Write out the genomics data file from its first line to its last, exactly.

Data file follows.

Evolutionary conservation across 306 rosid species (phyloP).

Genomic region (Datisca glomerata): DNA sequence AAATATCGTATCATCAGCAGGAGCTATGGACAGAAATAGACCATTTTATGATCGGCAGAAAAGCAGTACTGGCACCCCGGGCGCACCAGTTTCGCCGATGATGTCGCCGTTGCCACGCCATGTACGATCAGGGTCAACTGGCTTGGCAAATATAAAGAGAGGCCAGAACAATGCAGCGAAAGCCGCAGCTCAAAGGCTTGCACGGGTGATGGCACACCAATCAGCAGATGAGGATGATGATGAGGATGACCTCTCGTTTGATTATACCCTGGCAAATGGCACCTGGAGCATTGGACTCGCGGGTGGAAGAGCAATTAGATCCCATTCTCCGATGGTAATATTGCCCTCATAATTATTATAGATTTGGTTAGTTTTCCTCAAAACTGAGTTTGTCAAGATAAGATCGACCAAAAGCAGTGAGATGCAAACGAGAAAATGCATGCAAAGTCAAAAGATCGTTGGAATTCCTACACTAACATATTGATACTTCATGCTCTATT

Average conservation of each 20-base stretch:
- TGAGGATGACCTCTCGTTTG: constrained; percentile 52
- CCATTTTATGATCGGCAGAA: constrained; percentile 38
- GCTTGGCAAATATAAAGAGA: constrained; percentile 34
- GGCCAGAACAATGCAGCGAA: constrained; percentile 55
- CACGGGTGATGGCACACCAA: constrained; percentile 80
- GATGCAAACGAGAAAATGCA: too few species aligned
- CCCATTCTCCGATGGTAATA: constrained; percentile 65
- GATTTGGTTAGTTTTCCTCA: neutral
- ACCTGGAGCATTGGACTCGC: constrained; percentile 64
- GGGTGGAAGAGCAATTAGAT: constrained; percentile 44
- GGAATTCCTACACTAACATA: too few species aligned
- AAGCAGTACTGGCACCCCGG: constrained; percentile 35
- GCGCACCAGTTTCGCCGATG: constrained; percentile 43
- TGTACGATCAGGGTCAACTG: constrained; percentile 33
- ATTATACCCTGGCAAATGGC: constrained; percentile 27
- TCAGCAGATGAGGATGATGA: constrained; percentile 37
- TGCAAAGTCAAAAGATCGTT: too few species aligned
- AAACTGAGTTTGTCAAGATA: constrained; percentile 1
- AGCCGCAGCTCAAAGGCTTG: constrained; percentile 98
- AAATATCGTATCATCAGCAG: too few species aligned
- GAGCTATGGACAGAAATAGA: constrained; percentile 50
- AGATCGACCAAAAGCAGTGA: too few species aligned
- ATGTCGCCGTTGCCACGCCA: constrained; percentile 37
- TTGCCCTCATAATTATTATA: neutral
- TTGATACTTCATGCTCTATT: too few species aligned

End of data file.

Evolutionary conservation across 306 rosid species (phyloP).

Genomic region (Datisca glomerata): DNA sequence AAATATCGTATCATCAGCAGGAGCTATGGACAGAAATAGACCATTTTATGATCGGCAGAAAAGCAGTACTGGCACCCCGGGCGCACCAGTTTCGCCGATGATGTCGCCGTTGCCACGCCATGTACGATCAGGGTCAACTGGCTTGGCAAATATAAAGAGAGGCCAGAACAATGCAGCGAAAGCCGCAGCTCAAAGGCTTGCACGGGTGATGGCACACCAATCAGCAGATGAGGATGATGATGAGGATGACCTCTCGTTTGATTATACCCTGGCAAATGGCACCTGGAGCATTGGACTCGCGGGTGGAAGAGCAATTAGATCCCATTCTCCGATGGTAATATTGCCCTCATAATTATTATAGATTTGGTTAGTTTTCCTCAAAACTGAGTTTGTCAAGATAAGATCGACCAAAAGCAGTGAGATGCAAACGAGAAAATGCATGCAAAGTCAAAAGATCGTTGGAATTCCTACACTAACATATTGATACTTCATGCTCTATT

Average conservation of each 20-base stretch:
- TGAGGATGACCTCTCGTTTG: constrained; percentile 52
- CCATTTTATGATCGGCAGAA: constrained; percentile 38
- GCTTGGCAAATATAAAGAGA: constrained; percentile 34
- GGCCAGAACAATGCAGCGAA: constrained; percentile 55
- CACGGGTGATGGCACACCAA: constrained; percentile 80
- GATGCAAACGAGAAAATGCA: too few species aligned
- CCCATTCTCCGATGGTAATA: constrained; percentile 65
- GATTTGGTTAGTTTTCCTCA: neutral
- ACCTGGAGCATTGGACTCGC: constrained; percentile 64
- GGGTGGAAGAGCAATTAGAT: constrained; percentile 44
- GGAATTCCTACACTAACATA: too few species aligned
- AAGCAGTACTGGCACCCCGG: constrained; percentile 35
- GCGCACCAGTTTCGCCGATG: constrained; percentile 43
- TGTACGATCAGGGTCAACTG: constrained; percentile 33
- ATTATACCCTGGCAAATGGC: constrained; percentile 27
- TCAGCAGATGAGGATGATGA: constrained; percentile 37
- TGCAAAGTCAAAAGATCGTT: too few species aligned
- AAACTGAGTTTGTCAAGATA: constrained; percentile 1
- AGCCGCAGCTCAAAGGCTTG: constrained; percentile 98
- AAATATCGTATCATCAGCAG: too few species aligned
- GAGCTATGGACAGAAATAGA: constrained; percentile 50
- AGATCGACCAAAAGCAGTGA: too few species aligned
- ATGTCGCCGTTGCCACGCCA: constrained; percentile 37
- TTGCCCTCATAATTATTATA: neutral
- TTGATACTTCATGCTCTATT: too few species aligned